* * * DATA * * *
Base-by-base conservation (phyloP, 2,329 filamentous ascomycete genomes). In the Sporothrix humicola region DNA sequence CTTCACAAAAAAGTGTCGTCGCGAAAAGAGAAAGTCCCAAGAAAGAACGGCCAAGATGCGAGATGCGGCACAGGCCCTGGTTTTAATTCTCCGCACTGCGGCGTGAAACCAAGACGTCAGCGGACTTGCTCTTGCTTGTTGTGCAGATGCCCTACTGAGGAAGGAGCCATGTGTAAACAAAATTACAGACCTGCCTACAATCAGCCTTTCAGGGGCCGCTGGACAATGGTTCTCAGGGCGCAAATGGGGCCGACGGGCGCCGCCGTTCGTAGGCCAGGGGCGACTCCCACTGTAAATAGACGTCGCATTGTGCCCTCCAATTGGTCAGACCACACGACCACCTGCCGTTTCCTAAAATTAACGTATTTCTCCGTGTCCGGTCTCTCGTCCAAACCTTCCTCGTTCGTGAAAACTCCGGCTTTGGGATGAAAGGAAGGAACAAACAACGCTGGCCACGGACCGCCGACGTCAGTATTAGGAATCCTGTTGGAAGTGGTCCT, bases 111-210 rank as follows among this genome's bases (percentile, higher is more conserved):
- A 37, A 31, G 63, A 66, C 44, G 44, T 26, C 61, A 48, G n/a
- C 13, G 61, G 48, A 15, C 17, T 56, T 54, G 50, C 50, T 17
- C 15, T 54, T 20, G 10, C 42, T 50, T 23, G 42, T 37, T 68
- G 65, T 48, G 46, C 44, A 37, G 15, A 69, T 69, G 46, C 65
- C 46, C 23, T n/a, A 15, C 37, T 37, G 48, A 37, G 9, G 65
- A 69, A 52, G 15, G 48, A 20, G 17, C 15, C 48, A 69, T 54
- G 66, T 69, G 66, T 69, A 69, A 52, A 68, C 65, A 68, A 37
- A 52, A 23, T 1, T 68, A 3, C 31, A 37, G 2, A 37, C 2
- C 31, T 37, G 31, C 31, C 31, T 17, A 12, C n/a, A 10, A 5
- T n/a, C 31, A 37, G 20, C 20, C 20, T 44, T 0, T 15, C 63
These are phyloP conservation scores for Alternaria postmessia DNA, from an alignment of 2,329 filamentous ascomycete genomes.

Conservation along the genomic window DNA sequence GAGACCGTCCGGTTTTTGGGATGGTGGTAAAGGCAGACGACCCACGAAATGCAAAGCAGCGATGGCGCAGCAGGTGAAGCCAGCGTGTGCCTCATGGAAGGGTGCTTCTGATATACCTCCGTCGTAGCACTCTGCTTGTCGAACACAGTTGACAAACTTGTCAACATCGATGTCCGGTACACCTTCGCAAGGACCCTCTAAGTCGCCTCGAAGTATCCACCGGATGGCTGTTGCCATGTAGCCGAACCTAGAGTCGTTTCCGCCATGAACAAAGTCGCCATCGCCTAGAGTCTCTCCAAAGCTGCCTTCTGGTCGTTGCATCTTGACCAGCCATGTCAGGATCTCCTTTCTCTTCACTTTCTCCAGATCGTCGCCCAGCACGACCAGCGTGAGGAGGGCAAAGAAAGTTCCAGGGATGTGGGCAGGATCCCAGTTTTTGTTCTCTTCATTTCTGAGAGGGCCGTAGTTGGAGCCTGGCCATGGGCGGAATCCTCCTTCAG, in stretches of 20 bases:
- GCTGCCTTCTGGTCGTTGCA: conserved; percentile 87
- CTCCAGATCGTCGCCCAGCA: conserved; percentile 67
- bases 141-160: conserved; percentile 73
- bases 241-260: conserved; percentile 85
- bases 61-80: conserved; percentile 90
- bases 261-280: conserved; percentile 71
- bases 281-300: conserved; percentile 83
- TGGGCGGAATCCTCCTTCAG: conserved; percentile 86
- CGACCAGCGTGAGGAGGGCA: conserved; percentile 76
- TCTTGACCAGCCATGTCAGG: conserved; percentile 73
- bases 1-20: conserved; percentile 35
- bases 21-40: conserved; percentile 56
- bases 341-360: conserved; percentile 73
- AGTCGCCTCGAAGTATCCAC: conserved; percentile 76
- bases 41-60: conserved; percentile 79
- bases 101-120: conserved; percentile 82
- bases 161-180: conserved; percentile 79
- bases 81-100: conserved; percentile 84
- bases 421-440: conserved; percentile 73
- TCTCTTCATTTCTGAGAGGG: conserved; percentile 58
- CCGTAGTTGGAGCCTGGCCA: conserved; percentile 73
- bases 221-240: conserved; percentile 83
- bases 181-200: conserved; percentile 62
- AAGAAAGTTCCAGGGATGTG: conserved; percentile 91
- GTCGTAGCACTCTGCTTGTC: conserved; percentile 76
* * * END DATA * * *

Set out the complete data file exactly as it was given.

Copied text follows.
Base-by-base conservation (phyloP, 2,329 filamentous ascomycete genomes). In the Sporothrix humicola region DNA sequence CTTCACAAAAAAGTGTCGTCGCGAAAAGAGAAAGTCCCAAGAAAGAACGGCCAAGATGCGAGATGCGGCACAGGCCCTGGTTTTAATTCTCCGCACTGCGGCGTGAAACCAAGACGTCAGCGGACTTGCTCTTGCTTGTTGTGCAGATGCCCTACTGAGGAAGGAGCCATGTGTAAACAAAATTACAGACCTGCCTACAATCAGCCTTTCAGGGGCCGCTGGACAATGGTTCTCAGGGCGCAAATGGGGCCGACGGGCGCCGCCGTTCGTAGGCCAGGGGCGACTCCCACTGTAAATAGACGTCGCATTGTGCCCTCCAATTGGTCAGACCACACGACCACCTGCCGTTTCCTAAAATTAACGTATTTCTCCGTGTCCGGTCTCTCGTCCAAACCTTCCTCGTTCGTGAAAACTCCGGCTTTGGGATGAAAGGAAGGAACAAACAACGCTGGCCACGGACCGCCGACGTCAGTATTAGGAATCCTGTTGGAAGTGGTCCT, bases 111-210 rank as follows among this genome's bases (percentile, higher is more conserved):
- A 37, A 31, G 63, A 66, C 44, G 44, T 26, C 61, A 48, G n/a
- C 13, G 61, G 48, A 15, C 17, T 56, T 54, G 50, C 50, T 17
- C 15, T 54, T 20, G 10, C 42, T 50, T 23, G 42, T 37, T 68
- G 65, T 48, G 46, C 44, A 37, G 15, A 69, T 69, G 46, C 65
- C 46, C 23, T n/a, A 15, C 37, T 37, G 48, A 37, G 9, G 65
- A 69, A 52, G 15, G 48, A 20, G 17, C 15, C 48, A 69, T 54
- G 66, T 69, G 66, T 69, A 69, A 52, A 68, C 65, A 68, A 37
- A 52, A 23, T 1, T 68, A 3, C 31, A 37, G 2, A 37, C 2
- C 31, T 37, G 31, C 31, C 31, T 17, A 12, C n/a, A 10, A 5
- T n/a, C 31, A 37, G 20, C 20, C 20, T 44, T 0, T 15, C 63
These are phyloP conservation scores for Alternaria postmessia DNA, from an alignment of 2,329 filamentous ascomycete genomes.

Conservation along the genomic window DNA sequence GAGACCGTCCGGTTTTTGGGATGGTGGTAAAGGCAGACGACCCACGAAATGCAAAGCAGCGATGGCGCAGCAGGTGAAGCCAGCGTGTGCCTCATGGAAGGGTGCTTCTGATATACCTCCGTCGTAGCACTCTGCTTGTCGAACACAGTTGACAAACTTGTCAACATCGATGTCCGGTACACCTTCGCAAGGACCCTCTAAGTCGCCTCGAAGTATCCACCGGATGGCTGTTGCCATGTAGCCGAACCTAGAGTCGTTTCCGCCATGAACAAAGTCGCCATCGCCTAGAGTCTCTCCAAAGCTGCCTTCTGGTCGTTGCATCTTGACCAGCCATGTCAGGATCTCCTTTCTCTTCACTTTCTCCAGATCGTCGCCCAGCACGACCAGCGTGAGGAGGGCAAAGAAAGTTCCAGGGATGTGGGCAGGATCCCAGTTTTTGTTCTCTTCATTTCTGAGAGGGCCGTAGTTGGAGCCTGGCCATGGGCGGAATCCTCCTTCAG, in stretches of 20 bases:
- GCTGCCTTCTGGTCGTTGCA: conserved; percentile 87
- CTCCAGATCGTCGCCCAGCA: conserved; percentile 67
- bases 141-160: conserved; percentile 73
- bases 241-260: conserved; percentile 85
- bases 61-80: conserved; percentile 90
- bases 261-280: conserved; percentile 71
- bases 281-300: conserved; percentile 83
- TGGGCGGAATCCTCCTTCAG: conserved; percentile 86
- CGACCAGCGTGAGGAGGGCA: conserved; percentile 76
- TCTTGACCAGCCATGTCAGG: conserved; percentile 73
- bases 1-20: conserved; percentile 35
- bases 21-40: conserved; percentile 56
- bases 341-360: conserved; percentile 73
- AGTCGCCTCGAAGTATCCAC: conserved; percentile 76
- bases 41-60: conserved; percentile 79
- bases 101-120: conserved; percentile 82
- bases 161-180: conserved; percentile 79
- bases 81-100: conserved; percentile 84
- bases 421-440: conserved; percentile 73
- TCTCTTCATTTCTGAGAGGG: conserved; percentile 58
- CCGTAGTTGGAGCCTGGCCA: conserved; percentile 73
- bases 221-240: conserved; percentile 83
- bases 181-200: conserved; percentile 62
- AAGAAAGTTCCAGGGATGTG: conserved; percentile 91
- GTCGTAGCACTCTGCTTGTC: conserved; percentile 76